The United States has expressed concern over the increasing role of China in Nigeria’s economy and politics through its provision of subprime loans for various infrastructure projects.
The US Department of State, in its Integrated Country Strategies document, which was obtained by The PUNCH, said that China’s loans could add to Nigeria’s debt burden and give China more leverage over the Nigerian government.
According to the document, which was originally approved on April 6, 2022, but was reviewed and updated on June 23, 2023, China offered subprime loans to Nigeria for projects such as railways, roads, power plants, and airports.
Subprime loans are loans that have higher interest rates than conventional loans and are usually given to borrowers who have low credit ratings or income.
The document read in part, “Meanwhile, China offers sub-prime financing for a range of infrastructure projects, with the potential to add unnecessarily to Nigeria’s debt burden and increase Chinese influence over the Nigerian government.”
The Eaglesforesight gathered that Nigeria owed the Exim Bank of China $4.34bn as of March 2023. The Exim Bank of China is one of the main sources of financing for Chinese companies that are involved in many infrastructure projects in Nigeria.
- Mayomi Fagbemi Celebrates CEO, Co-founder Of Bet9ja, Ayo Ojuroye On His Birthday
- Niger Coup Leaders Request For Russian Soldiers As ECOWAS Deadline Looms
- Oyo State Risks Outbreak Of Deadly Zoonotic Diseases As Pharmacies Now Treat Animal Patients In Human Facilities, Barbeque Spots
The PUNCH had also reported in January 2022 that a Chinese company, Chinese Civil Engineering Construction Corporation (CCECC), handled the majority of railway projects in Nigeria worth over $25.51bn (N10.5tn), according to the United States-based Fitch Solutions’ latest report on Nigeria’s railway system.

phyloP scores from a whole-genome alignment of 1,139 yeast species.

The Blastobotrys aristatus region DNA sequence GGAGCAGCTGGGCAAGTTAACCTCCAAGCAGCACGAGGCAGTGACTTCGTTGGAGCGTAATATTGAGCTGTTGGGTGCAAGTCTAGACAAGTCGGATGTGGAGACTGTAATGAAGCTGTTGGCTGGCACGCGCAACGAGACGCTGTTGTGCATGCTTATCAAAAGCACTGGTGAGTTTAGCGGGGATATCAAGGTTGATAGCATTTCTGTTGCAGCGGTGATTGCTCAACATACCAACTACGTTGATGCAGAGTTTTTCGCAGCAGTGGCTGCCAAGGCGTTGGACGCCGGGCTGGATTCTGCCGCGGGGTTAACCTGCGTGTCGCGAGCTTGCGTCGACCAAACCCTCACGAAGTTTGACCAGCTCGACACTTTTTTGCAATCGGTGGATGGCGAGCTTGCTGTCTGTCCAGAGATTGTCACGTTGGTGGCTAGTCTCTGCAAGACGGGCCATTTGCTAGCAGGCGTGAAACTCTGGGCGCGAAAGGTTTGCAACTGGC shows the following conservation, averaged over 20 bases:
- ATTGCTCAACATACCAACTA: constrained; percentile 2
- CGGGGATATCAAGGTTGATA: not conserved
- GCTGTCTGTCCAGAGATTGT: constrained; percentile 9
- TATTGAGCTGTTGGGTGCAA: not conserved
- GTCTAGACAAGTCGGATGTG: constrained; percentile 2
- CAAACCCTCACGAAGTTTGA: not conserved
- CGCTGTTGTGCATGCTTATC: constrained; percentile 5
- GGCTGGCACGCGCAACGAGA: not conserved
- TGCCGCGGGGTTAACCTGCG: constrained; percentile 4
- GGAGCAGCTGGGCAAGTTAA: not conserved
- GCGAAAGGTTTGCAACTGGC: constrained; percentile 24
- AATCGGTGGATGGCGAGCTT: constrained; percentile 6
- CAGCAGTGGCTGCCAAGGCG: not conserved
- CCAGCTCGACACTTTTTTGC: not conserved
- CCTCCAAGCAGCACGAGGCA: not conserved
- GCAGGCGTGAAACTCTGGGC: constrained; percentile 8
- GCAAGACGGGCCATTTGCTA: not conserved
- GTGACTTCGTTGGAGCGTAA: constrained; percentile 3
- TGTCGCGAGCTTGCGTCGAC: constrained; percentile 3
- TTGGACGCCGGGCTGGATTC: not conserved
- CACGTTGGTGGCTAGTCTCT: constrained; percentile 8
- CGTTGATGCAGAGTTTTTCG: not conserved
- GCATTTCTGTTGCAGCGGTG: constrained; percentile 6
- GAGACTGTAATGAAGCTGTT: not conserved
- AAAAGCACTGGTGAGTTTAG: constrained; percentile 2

The report, titled ‘Nigeria Rail: Near-term focus on Northern region with long-term upside for Southern projects’, said that Chinese financing had enabled CCECC to handle most rail projects in the country. The report also listed other companies that were major players in the Nigerian railway sector.
The US, in its Integrated Country Strategies document, also criticized the political and economic system in Nigeria, saying that it was based on patronage and personal interests rather than national stability and unity.
The document read, “Nigeria’s fundamental problem is patronage-based political and economic decision making, with little to no coordination between relevant ministries, and a disempowered civil service that does not sufficiently advise the Federal Government or sustain policy objectives over multiple administrations.
“Political and economic elites lobby for policy decisions that favour their short-term personal interests rather than the longer-term stability and unity of the state.”
The US urged Nigeria to adopt more transparent and accountable governance practices, as well as diversify its economy and improve its human capital development. The US also pledged to support Nigeria’s efforts to combat terrorism, corruption, and poverty.